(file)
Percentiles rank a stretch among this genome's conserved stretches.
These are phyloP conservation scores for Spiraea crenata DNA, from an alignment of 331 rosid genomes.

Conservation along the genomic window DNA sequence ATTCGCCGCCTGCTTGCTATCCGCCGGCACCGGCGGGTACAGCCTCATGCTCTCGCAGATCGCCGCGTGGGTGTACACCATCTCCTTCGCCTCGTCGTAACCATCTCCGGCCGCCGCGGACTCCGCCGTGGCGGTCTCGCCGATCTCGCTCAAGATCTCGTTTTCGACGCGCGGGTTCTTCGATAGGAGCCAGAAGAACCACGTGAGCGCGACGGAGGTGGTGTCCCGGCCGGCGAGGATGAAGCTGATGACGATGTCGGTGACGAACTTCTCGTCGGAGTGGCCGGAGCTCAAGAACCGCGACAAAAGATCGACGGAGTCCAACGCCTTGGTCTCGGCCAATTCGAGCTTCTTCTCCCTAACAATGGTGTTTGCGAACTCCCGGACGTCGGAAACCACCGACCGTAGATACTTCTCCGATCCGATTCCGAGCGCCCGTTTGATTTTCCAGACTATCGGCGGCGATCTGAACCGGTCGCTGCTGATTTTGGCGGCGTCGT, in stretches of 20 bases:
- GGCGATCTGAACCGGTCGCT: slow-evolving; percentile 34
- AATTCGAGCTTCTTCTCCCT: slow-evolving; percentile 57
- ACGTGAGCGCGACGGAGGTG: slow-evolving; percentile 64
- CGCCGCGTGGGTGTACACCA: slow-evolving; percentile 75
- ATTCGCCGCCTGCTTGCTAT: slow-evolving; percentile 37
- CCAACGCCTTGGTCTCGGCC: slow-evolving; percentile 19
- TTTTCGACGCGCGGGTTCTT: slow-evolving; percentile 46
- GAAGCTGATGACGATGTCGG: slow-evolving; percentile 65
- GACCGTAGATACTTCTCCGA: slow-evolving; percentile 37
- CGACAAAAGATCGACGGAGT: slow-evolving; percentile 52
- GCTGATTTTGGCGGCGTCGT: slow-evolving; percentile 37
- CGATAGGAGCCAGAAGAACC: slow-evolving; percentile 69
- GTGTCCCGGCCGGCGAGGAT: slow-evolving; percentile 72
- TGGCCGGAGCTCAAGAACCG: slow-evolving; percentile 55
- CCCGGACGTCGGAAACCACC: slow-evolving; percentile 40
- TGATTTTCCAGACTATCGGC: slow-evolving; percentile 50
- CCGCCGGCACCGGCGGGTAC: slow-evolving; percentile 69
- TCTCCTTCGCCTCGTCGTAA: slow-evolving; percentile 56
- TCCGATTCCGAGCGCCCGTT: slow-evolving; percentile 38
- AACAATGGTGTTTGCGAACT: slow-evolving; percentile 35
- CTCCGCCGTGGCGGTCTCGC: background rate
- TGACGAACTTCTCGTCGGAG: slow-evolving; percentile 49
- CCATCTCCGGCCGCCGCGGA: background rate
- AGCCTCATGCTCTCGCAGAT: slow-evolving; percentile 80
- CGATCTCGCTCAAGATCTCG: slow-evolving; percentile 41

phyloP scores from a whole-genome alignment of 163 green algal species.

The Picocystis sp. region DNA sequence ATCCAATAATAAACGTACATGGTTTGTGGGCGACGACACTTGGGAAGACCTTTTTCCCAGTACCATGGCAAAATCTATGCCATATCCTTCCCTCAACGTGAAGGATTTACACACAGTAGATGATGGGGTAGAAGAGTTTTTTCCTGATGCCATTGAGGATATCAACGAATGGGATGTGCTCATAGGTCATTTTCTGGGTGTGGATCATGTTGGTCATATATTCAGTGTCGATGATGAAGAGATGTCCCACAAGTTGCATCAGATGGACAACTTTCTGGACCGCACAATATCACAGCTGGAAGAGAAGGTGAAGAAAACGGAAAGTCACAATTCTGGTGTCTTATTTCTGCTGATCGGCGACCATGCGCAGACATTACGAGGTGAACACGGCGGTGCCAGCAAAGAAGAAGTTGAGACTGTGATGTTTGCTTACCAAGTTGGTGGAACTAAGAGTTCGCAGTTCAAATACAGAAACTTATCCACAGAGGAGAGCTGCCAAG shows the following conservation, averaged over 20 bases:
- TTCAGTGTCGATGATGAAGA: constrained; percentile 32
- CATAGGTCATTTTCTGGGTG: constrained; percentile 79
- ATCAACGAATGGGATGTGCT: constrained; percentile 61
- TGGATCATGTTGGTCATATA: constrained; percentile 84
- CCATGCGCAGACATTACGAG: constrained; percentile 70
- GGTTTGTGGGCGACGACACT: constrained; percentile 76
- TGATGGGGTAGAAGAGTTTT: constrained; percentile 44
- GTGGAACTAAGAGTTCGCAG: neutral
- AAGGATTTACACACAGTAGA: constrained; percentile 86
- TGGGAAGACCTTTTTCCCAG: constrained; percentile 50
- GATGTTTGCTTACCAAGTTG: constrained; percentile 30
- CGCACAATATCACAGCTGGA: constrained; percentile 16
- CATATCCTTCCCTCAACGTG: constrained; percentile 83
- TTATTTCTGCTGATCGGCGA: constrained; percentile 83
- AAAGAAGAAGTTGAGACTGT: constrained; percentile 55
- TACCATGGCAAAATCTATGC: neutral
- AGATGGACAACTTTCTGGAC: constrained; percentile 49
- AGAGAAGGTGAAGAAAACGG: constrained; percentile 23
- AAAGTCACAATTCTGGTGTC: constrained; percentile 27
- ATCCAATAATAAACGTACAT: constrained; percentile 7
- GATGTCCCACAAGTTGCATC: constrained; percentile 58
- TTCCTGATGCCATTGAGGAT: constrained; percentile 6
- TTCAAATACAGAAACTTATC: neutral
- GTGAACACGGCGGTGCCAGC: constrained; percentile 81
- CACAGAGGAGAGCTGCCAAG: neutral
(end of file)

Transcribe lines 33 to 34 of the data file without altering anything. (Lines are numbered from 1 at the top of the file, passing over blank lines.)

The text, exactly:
- ATCAACGAATGGGATGTGCT: constrained; percentile 61
- TGGATCATGTTGGTCATATA: constrained; percentile 84